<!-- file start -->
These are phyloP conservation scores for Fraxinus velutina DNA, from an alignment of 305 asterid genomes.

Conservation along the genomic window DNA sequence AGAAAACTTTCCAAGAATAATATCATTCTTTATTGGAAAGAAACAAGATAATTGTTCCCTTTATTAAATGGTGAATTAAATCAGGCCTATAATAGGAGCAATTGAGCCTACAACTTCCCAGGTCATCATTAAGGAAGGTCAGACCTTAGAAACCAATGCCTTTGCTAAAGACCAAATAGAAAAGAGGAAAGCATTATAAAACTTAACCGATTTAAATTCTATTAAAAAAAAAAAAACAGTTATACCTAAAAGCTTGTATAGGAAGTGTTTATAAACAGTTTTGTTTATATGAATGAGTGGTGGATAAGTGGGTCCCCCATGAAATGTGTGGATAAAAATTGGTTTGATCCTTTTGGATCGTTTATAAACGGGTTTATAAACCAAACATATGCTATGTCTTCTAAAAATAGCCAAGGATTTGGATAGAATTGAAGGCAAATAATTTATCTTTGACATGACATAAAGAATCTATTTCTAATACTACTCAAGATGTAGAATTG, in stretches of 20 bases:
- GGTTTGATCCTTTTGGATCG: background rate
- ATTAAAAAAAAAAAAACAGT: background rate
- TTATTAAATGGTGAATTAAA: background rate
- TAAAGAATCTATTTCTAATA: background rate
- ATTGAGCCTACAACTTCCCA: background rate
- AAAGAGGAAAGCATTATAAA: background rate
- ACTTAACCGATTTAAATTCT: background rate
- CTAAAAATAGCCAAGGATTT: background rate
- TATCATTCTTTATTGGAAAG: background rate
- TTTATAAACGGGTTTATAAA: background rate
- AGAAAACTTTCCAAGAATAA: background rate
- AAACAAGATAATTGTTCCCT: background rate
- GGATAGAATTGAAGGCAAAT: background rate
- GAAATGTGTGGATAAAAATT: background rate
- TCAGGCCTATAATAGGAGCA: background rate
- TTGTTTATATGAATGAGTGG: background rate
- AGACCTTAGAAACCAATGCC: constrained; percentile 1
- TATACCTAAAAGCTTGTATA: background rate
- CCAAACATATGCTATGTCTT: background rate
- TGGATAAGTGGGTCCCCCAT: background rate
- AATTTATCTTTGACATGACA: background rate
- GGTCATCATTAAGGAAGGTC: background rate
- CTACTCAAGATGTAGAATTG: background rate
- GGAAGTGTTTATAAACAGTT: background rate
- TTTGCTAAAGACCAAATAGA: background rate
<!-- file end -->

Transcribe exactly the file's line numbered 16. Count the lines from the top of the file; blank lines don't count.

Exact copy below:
- GAAATGTGTGGATAAAAATT: background rate